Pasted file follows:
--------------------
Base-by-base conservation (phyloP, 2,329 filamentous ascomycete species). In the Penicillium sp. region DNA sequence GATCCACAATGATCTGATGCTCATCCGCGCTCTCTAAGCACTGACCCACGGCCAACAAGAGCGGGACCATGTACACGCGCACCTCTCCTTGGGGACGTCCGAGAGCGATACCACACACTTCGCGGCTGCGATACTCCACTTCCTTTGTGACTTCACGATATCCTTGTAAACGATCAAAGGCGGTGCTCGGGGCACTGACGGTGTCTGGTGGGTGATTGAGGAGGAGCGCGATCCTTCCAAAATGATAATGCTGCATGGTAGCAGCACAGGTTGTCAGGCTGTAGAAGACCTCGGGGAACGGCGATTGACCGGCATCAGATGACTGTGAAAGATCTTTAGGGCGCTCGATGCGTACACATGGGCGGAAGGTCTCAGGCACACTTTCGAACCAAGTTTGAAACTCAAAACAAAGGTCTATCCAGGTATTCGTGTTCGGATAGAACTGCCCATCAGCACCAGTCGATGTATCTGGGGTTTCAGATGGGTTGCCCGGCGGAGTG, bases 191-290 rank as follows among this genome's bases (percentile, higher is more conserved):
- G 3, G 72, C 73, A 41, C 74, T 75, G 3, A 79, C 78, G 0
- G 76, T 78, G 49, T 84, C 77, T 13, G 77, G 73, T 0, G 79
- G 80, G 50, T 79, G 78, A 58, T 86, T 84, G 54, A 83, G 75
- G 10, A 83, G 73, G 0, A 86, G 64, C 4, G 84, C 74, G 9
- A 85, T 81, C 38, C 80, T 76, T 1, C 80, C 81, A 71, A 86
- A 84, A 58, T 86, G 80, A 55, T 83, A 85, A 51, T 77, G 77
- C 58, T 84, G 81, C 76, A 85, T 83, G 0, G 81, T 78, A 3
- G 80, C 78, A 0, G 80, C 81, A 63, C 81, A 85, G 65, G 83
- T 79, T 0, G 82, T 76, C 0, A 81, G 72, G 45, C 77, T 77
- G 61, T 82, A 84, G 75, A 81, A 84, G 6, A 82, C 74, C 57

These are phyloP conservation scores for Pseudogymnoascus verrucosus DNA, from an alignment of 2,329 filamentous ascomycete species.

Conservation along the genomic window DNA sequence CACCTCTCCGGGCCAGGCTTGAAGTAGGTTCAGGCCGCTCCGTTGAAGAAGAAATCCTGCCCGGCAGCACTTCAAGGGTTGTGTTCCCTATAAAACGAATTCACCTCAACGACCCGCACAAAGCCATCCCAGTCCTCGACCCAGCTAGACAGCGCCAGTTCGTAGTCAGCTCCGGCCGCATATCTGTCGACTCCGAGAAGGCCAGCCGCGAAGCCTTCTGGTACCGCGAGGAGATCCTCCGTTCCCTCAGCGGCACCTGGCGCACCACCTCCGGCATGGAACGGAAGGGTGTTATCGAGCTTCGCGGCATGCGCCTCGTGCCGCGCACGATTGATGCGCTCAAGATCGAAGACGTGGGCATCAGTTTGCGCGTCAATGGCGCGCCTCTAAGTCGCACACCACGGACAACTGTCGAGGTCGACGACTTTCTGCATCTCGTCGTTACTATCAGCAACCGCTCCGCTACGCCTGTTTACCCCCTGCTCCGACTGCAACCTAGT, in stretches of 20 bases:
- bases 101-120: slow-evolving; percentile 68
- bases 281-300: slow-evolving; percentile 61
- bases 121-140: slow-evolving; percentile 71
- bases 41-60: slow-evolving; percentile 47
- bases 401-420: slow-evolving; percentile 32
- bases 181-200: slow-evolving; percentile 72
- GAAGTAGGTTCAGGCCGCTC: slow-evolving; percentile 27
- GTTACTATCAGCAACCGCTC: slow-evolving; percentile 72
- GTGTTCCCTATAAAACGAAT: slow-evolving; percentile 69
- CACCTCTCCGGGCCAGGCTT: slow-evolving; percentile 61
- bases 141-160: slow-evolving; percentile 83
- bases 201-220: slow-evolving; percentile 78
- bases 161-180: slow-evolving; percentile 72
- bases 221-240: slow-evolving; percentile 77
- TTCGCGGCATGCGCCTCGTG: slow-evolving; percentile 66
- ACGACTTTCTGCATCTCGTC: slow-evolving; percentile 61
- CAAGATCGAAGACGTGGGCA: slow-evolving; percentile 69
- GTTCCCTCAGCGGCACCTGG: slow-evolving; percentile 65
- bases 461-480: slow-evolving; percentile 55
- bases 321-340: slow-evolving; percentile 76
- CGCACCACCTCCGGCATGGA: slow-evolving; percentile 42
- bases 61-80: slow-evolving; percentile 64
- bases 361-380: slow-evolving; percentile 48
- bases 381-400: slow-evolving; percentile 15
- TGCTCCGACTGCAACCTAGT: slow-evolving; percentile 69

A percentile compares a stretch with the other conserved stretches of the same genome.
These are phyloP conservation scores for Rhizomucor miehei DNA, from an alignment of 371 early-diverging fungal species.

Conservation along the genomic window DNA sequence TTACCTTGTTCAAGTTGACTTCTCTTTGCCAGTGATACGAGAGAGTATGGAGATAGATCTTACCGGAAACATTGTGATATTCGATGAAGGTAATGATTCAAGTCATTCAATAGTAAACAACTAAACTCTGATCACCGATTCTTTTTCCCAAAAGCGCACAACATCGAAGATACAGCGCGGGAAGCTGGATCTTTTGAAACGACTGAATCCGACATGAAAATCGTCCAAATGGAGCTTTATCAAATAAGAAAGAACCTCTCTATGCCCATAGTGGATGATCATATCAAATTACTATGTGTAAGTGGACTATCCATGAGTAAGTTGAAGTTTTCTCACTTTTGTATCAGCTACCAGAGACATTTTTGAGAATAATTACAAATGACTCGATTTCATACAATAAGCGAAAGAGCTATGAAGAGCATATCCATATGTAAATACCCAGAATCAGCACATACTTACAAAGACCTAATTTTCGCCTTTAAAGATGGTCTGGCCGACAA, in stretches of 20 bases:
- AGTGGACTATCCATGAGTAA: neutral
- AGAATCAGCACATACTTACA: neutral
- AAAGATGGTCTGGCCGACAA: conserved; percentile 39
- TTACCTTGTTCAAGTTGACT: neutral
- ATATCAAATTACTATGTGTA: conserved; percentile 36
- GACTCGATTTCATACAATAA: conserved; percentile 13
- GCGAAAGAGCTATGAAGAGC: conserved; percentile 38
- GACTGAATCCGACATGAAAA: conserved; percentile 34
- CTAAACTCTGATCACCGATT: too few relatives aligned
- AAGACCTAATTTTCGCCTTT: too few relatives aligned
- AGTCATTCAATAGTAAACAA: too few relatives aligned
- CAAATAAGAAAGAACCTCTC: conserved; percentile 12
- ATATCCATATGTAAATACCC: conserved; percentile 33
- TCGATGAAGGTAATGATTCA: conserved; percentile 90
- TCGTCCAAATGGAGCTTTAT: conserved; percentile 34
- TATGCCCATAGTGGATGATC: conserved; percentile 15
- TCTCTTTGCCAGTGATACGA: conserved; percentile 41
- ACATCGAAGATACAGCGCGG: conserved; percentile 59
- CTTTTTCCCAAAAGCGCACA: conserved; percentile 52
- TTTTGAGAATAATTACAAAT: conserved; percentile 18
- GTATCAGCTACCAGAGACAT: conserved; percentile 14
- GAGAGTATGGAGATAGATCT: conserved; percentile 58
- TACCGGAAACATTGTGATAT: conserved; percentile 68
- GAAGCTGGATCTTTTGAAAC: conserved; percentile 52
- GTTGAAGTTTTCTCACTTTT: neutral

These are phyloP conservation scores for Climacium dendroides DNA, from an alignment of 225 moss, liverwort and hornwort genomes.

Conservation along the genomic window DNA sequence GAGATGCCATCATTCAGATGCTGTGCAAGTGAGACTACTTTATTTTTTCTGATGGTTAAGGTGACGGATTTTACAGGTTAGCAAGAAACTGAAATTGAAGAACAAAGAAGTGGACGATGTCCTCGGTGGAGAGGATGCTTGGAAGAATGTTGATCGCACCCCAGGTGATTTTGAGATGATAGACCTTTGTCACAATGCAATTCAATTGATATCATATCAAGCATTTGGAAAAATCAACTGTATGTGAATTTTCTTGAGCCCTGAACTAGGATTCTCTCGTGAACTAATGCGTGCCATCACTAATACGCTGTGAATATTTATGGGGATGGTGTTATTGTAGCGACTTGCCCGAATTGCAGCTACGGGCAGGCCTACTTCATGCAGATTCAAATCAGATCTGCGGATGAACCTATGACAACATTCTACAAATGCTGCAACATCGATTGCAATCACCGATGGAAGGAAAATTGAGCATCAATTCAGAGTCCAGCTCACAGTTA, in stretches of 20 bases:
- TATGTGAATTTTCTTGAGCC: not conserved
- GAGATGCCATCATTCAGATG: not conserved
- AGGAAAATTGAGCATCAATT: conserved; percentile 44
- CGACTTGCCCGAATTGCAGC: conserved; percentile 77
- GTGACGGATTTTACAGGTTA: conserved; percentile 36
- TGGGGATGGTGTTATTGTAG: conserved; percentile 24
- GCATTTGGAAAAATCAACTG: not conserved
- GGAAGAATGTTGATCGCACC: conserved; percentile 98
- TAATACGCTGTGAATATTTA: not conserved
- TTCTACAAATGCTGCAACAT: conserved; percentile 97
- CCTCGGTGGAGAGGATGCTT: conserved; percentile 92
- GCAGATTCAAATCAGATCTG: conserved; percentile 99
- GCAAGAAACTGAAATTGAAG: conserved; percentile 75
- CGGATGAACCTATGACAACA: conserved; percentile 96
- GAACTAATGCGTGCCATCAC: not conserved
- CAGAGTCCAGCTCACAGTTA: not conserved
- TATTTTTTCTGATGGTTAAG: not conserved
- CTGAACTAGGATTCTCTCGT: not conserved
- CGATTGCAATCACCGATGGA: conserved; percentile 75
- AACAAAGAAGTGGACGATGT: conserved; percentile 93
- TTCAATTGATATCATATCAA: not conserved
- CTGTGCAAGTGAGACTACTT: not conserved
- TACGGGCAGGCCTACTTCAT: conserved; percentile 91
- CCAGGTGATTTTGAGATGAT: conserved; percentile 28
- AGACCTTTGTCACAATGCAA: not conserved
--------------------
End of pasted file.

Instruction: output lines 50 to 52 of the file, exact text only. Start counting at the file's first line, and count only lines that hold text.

- CTAAACTCTGATCACCGATT: too few relatives aligned
- AAGACCTAATTTTCGCCTTT: too few relatives aligned
- AGTCATTCAATAGTAAACAA: too few relatives aligned